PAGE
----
Celebrating Yorkshire with Richard Gibson
How did you get into art and why?
I started messing around with sculptures when I was really young using clay and, bizarrely, tin foil, to see what I could put together. I spent most of my school years saying that I wanted to be an artist but got put off by everyone saying “don’t do it”. In the winter, I would do a bit of taxidermy and that’d always interested me too. I think that’s what ultimately helped me get back into art, because you have to be quite strict and good at form doing that. I remember seeing a sculpture made from chicken wire and I hadn’t seen anything like that before; it wasn’t really the sculpture that interested me that much, I just really liked how the light reacted with the wire. I started to play around with a bit of wire netting alongside my taxidermy and it went from there.
How has your work changed overtime?
In some ways it’s changed a lot, but the idea probably hasn’t changed that much. Every year that goes by I’m looking to try and polish my work and tidy things up – make them look sharper.
How would you describe your artwork?
I’m just trying to capture a snap of life, I guess. That’s why I’ve always found movement interesting. I want something, for a split second, to look really convincing and believable even though it’s quite a bizarre medium.
How do you create your artwork?
I’ll start off with lots of images. I don’t necessarily always see the 3D version of what I’m creating so I need to process enough images to be able to link those together. I might reduce those images down to two or three, then I’ll sketch a line of best fit that has an aspect of those images that I like. Once I’m happy, I’ll do a full-sized drawing from a side profile, exactly how I know I want it to look, to work out the frame and dimensions. I build up layers from there. I suppose the tricky bit is getting a fairly accurate first layer because you don’t have much guidance to go on, but that makes the rest of the piece far easier and means you don’t have to adjust everything.
Your favourite pieces of art created by you and why?
One of my absolute favourites (although it’s easy to look past them because I’ve made a lot of them) is my barn owls. I’ve been lucky that I’ve always lived in areas where there have been local barn owls and I’ve had the privilege of being able to watch them. I find them more hypnotising than any other bird and they’ve always captivated me. I like the challenge of trying to portray that interest and that’s been an ongoing obsession since I started. I’m really happy with my owls now but I’m always looking to add little adjustments. At the same time, I’ve been lucky enough to make a few horses over the years and they’re an exciting piece to do. One of my all-time favourite commissions was of a horse I made in autumn last year. The people who commissioned me to make that gave me quite a bit of freedom with it which was lovely, so it was really nice to get some of my ideas across too. It was great to get my teeth stuck into something I would have loved to have designed and made for myself.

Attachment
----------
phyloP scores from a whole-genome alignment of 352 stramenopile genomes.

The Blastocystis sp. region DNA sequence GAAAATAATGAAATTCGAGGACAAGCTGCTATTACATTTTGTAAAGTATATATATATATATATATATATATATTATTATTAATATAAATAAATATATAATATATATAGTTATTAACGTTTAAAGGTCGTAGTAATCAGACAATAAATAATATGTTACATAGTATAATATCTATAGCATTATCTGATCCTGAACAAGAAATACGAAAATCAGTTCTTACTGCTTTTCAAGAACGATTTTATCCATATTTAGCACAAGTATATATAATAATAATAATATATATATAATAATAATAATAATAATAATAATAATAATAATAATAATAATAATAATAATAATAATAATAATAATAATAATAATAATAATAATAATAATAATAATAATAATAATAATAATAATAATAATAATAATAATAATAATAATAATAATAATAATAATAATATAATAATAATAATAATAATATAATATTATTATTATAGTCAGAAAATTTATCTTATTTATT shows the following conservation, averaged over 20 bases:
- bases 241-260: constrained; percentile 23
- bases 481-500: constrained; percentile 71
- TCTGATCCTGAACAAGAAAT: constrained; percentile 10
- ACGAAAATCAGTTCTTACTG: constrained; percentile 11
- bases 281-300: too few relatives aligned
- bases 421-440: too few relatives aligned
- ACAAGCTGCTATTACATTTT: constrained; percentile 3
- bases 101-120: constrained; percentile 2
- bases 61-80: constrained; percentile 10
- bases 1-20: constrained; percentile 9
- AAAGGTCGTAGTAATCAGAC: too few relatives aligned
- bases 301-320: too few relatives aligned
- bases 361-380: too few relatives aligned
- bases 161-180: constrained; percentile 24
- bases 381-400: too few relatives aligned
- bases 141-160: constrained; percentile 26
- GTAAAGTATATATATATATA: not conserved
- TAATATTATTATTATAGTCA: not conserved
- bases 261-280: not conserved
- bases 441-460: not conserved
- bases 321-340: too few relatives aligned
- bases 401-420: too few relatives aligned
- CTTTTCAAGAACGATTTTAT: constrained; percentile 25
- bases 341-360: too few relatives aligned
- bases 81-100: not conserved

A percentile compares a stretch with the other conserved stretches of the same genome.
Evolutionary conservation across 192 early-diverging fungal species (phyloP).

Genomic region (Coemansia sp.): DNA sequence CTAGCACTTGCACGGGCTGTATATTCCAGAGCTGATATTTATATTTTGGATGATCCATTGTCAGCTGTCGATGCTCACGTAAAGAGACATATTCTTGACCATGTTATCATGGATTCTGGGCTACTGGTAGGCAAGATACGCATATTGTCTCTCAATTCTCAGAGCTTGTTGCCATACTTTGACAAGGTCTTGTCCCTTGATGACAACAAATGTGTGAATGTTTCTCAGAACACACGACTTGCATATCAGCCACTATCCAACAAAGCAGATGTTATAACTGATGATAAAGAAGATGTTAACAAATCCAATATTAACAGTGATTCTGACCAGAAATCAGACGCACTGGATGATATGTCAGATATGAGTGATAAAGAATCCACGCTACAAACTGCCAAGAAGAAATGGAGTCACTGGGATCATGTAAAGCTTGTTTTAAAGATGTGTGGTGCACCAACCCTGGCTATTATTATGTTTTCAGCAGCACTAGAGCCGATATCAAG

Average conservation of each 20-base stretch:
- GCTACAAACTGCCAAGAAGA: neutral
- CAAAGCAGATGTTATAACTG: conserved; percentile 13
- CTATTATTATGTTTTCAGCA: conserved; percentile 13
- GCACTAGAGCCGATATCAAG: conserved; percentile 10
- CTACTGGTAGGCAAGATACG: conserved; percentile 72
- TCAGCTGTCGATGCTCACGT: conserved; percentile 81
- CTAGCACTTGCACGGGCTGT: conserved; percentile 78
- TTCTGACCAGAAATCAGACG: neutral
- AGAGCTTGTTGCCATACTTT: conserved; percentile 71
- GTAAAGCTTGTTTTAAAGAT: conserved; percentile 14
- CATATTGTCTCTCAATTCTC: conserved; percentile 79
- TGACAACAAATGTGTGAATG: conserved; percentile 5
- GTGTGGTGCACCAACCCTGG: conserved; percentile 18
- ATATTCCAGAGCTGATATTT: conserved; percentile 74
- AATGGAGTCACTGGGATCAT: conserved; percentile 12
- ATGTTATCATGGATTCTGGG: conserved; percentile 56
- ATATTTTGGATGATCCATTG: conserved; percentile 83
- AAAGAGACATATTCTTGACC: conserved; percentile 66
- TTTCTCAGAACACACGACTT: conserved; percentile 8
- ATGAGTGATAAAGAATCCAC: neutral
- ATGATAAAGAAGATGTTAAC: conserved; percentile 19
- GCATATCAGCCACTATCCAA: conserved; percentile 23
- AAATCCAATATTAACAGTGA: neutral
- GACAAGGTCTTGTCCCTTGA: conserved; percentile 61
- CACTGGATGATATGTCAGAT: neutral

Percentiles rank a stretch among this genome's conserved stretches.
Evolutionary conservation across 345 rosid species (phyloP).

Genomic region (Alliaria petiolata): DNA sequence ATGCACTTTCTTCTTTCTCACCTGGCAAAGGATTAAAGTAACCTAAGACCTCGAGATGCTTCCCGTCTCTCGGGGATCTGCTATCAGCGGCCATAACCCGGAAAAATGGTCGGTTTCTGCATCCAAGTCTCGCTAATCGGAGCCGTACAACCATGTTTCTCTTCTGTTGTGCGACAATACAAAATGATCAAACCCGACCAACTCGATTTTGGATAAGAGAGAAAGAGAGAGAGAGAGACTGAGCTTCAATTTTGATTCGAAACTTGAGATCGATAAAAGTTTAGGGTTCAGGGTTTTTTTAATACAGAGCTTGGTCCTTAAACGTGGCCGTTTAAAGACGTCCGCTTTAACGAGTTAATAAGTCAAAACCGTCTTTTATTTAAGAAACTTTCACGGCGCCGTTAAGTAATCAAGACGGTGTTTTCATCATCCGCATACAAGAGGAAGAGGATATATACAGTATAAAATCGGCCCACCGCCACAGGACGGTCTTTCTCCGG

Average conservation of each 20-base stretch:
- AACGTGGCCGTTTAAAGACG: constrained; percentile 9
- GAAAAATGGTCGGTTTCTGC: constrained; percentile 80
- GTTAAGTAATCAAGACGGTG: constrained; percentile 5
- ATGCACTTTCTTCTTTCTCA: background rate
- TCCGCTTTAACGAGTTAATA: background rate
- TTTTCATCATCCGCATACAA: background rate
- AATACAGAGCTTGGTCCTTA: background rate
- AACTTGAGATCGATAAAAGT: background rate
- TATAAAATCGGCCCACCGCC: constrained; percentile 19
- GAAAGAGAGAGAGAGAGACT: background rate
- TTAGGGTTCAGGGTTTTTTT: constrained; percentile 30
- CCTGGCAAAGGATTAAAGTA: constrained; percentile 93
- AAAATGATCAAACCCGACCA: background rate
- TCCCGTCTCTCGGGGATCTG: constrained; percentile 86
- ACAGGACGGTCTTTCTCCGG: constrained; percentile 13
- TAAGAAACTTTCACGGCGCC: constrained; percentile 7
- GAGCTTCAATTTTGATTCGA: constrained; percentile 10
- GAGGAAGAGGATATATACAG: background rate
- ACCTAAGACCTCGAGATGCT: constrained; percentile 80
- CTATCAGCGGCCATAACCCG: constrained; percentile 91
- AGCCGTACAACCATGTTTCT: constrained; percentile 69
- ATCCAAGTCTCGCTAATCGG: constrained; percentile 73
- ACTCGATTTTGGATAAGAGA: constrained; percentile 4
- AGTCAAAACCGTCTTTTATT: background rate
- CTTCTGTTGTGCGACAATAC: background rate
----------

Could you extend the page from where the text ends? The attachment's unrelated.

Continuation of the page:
What do you love most about Yorkshire?
I’m really lucky that I live in Thixendale. Pretty much half of it is a Site of Special Scientific Interest and I just think there are some really beautiful pockets in Yorkshire where there’s lots of natural grassland and valleys. I’ve always lived in that hilly, wild, stereotypical Yorkshire – it’s a nice place of contrast but I have grown up here, so I guess there’s nostalgia in it too.
Another Yorkshire artist our readers will love?
One of my favourite Yorkshire artists was a guy who lived in the village, Julian Swift. I found his work fascinating. He did a sequence of pieces called The Straw People which was a play on typical human failures and aspirations. Another artist I really like is Name and Colour, Lucy Jean Green who creates a mixture of paper craft, sculpture and automata animation.
What’s next for you?
Movement really interests me but it’s something I feel like I can explore a lot further. I feel like I’ve only really scratched the surface of what’s possible and what direction I can go in.